The New York City rally and Albany media availability were organized by Raise Up NY, fighting for #1FairWage, a coalition comprised of tipped workers, the National Employment Law Project, Make the Road New York, the Center for Popular Democracy, Fast Food Forward, New York Labor-Religion Coalition, New York Communities for Change, ROC-NY, ROC-NY affiliate of Restaurant Opportunities Centers (ROC) United, Strong for All, United New York, Citizen Action NY, and other community groups and advocates.
Voices from the Coalition
Carolina Portillo, member of ROC-NY and server:
“Tips just don’t add up, and relying on my customers’ generosity to pay my bills exposes me to unwanted sexual harassment. I hope the wage board and Governor Cuomo do the right thing and eliminate the sub-minimum wage.”
Hugette Toussaint, a 38-year old tipped worker in the service industry:
“The Wage Board needs to know that the tipped minimum wage is not fair. It’s not enough for us to eat or pay the bills or afford daycare. After taxes, our checks end up being nothing. Since were living off tips, we’re always worried about ending up homeless because we can’t pay our bills.”
Karen Scharff, Executive Director of Citizen Action of New York:
“An astounding number of restaurant workers—one in three—can’t afford to feed their families. New York can immediately address this inequality through the Wage Board process by eliminating the sub-minimum wage. People who work hard every day should be able to afford the basics.”
Michael Kink, Executive Director of the Strong Economy For All Coalition:
“Governor Cuomo has a real opportunity to boost wages for thousands and thousands of New York’s lowest-paid and hardest-pressed workers. The Wage Board can and should eliminate the tipped minimum wage—it would boost paychecks and really help revive our local economies everywhere in the state.”
Refugio Denicia, a member of Make the Road New York and the Retail, Wholesale, and Department Store Union, who works at Off Broadway Car Wash:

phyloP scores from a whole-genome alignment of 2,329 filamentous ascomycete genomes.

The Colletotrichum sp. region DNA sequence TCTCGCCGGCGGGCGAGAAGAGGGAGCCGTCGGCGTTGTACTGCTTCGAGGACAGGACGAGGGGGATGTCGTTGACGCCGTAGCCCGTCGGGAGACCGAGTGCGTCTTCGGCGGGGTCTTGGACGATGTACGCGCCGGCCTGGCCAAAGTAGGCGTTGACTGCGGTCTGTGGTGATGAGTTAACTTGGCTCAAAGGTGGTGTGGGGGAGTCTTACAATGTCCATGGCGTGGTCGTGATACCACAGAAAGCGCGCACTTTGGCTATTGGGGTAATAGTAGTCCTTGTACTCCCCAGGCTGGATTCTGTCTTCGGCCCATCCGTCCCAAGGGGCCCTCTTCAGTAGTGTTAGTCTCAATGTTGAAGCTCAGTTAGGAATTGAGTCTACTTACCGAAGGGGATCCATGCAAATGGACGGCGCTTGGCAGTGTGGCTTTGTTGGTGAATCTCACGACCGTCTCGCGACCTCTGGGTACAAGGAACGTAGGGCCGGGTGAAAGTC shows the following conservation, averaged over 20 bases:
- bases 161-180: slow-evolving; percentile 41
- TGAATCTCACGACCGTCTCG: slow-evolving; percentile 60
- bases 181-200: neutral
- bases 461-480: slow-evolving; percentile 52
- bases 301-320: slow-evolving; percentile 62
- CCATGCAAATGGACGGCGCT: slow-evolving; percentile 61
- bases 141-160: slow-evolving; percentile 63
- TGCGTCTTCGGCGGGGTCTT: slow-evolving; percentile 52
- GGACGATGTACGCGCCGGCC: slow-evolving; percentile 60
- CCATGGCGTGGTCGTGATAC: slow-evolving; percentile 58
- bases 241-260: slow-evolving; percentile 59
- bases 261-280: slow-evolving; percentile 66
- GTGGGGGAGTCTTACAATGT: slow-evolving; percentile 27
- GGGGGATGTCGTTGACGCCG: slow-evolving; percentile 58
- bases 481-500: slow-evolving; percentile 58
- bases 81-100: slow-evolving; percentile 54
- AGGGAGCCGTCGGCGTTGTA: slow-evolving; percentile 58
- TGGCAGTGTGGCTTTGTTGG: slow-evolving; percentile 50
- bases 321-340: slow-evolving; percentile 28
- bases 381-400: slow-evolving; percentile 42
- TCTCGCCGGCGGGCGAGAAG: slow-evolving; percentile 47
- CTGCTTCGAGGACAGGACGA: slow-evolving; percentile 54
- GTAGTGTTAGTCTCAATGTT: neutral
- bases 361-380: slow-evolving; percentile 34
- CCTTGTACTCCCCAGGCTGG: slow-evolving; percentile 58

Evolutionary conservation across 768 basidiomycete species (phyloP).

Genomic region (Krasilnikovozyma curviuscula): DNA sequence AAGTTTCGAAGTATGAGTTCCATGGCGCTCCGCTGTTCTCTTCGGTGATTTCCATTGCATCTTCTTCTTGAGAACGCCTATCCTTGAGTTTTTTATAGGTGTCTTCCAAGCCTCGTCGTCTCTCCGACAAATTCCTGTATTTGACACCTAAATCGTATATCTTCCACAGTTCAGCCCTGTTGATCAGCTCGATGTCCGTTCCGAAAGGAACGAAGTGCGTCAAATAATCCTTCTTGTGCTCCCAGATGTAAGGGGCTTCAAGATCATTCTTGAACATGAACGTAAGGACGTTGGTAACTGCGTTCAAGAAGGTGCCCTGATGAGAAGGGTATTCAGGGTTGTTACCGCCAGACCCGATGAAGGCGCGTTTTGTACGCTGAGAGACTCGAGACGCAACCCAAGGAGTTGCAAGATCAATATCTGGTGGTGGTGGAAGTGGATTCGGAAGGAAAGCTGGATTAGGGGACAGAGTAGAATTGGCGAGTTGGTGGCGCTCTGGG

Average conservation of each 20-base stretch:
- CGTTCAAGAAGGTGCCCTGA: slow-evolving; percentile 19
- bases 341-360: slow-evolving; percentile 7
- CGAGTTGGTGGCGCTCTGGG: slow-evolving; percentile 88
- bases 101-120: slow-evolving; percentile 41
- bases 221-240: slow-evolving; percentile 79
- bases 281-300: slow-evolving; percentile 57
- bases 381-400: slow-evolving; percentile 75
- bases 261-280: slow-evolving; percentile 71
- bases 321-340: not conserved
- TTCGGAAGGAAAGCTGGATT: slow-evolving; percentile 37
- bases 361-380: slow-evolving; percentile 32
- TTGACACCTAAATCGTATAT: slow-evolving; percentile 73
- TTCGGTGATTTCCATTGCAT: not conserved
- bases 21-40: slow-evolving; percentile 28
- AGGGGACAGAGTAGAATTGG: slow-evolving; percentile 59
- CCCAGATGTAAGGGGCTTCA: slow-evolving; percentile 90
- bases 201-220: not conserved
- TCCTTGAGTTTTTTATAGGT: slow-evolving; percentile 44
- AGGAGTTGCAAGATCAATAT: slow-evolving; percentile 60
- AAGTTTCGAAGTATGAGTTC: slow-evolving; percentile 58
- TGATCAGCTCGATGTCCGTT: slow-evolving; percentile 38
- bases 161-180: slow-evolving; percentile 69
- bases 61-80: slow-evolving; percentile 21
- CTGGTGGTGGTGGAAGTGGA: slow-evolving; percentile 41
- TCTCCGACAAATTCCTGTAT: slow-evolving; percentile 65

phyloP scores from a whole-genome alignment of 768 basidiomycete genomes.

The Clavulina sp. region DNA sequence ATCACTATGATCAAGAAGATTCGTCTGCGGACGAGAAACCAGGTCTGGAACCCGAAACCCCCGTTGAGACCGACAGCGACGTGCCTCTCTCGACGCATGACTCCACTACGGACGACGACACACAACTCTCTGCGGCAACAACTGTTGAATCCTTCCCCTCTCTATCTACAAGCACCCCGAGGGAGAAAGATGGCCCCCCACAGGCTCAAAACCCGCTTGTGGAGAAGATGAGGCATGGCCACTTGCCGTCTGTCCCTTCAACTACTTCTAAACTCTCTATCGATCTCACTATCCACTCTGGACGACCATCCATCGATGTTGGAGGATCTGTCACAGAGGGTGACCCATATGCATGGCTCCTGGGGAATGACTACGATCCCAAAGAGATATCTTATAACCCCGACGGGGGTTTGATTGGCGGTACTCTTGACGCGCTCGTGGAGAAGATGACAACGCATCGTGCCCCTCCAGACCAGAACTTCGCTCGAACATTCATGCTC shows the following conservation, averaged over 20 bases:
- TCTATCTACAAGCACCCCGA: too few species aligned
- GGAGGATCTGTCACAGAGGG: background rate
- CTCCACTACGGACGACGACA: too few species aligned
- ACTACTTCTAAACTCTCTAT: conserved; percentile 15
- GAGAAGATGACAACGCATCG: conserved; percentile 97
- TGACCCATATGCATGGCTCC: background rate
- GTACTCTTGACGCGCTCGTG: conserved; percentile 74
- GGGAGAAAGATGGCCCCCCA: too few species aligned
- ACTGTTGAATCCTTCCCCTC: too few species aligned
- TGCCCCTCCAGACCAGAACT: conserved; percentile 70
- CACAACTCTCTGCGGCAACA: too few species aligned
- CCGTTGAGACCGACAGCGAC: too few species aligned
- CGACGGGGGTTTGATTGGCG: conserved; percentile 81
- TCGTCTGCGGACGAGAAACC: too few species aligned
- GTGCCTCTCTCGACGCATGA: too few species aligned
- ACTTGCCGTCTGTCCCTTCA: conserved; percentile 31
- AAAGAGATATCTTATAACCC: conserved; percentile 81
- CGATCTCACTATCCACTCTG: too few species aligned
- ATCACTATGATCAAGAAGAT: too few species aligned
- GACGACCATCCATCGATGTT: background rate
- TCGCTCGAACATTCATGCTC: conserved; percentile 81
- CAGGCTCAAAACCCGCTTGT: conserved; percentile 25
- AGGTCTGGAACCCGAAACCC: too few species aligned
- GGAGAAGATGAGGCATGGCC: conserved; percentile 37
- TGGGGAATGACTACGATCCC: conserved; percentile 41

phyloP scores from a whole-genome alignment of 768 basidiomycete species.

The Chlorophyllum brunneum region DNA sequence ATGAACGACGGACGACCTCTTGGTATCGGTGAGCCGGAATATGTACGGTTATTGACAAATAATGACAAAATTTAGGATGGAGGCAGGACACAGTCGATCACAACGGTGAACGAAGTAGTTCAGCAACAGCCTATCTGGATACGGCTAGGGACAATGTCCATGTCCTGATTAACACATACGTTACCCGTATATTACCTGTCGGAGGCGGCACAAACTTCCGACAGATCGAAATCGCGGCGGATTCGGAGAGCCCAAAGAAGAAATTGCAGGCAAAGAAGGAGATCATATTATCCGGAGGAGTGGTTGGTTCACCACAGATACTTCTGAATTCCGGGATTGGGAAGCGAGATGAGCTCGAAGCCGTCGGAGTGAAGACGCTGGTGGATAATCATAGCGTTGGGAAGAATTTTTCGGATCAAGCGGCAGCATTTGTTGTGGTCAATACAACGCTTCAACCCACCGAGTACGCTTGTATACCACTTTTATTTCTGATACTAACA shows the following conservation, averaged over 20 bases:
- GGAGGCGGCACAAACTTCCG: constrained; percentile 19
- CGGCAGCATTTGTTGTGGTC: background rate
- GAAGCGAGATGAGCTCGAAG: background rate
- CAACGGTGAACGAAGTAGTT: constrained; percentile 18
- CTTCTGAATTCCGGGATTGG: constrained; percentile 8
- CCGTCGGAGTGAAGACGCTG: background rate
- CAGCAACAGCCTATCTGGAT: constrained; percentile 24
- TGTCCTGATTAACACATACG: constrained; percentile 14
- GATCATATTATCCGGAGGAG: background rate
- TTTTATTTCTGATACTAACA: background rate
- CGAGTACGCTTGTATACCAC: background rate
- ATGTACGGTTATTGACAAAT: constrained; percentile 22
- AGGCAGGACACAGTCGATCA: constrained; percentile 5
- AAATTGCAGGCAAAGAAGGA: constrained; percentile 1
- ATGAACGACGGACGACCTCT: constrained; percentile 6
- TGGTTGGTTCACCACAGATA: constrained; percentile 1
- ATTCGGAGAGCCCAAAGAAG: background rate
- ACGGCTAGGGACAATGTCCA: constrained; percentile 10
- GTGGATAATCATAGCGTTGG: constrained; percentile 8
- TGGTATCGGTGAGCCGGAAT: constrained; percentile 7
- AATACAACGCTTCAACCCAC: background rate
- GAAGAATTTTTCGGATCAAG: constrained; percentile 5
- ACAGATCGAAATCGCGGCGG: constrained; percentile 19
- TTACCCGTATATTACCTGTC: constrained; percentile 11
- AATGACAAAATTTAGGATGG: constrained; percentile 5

“The manager used to steal tips from the workers before we had a union contract. As a father of two children, I can tell you that it’s very difficult to pay the rent and support a family earning less than the full minimum wage plus tips. All workers should earn the same minimum wage, and that the Wage Board should do away with the sub-minimum wage for all tipped workers.”
Claudia Leon, member of Make the Road New York from Queens who worked as a waitress:
“It was impossible to raise my three children depending on tips and never knowing how much money I would take home at the end of the day. I’m glad the Wage Board has the opportunity to address income inequality in New York. All workers in New York deserve a raise, including tipped workers.”
Juan Alonso, owner of Taqueria Izucar in Bushwick, Brooklyn, and member of Small Business United, a project of Make the Road New York:
“As a small business, we take care of all our books ourselves. Tracking two different minimum wages for tipped and non-tipped workers takes time that we simply don’t have. I would rather pay all workers the same minimum wage.”
Ashley Ogogor, current tipped worker, 2 years in restaurant industry:
“There shouldn’t be a tipped minimum wage because you’re never really guaranteed if you’re going to get a tip, regardless of how great your service was, customers leave whatever they want or have. It’s like a gamble every night. Even when you’re working hard every single night. you’re not guaranteed the salary that you need to get by.”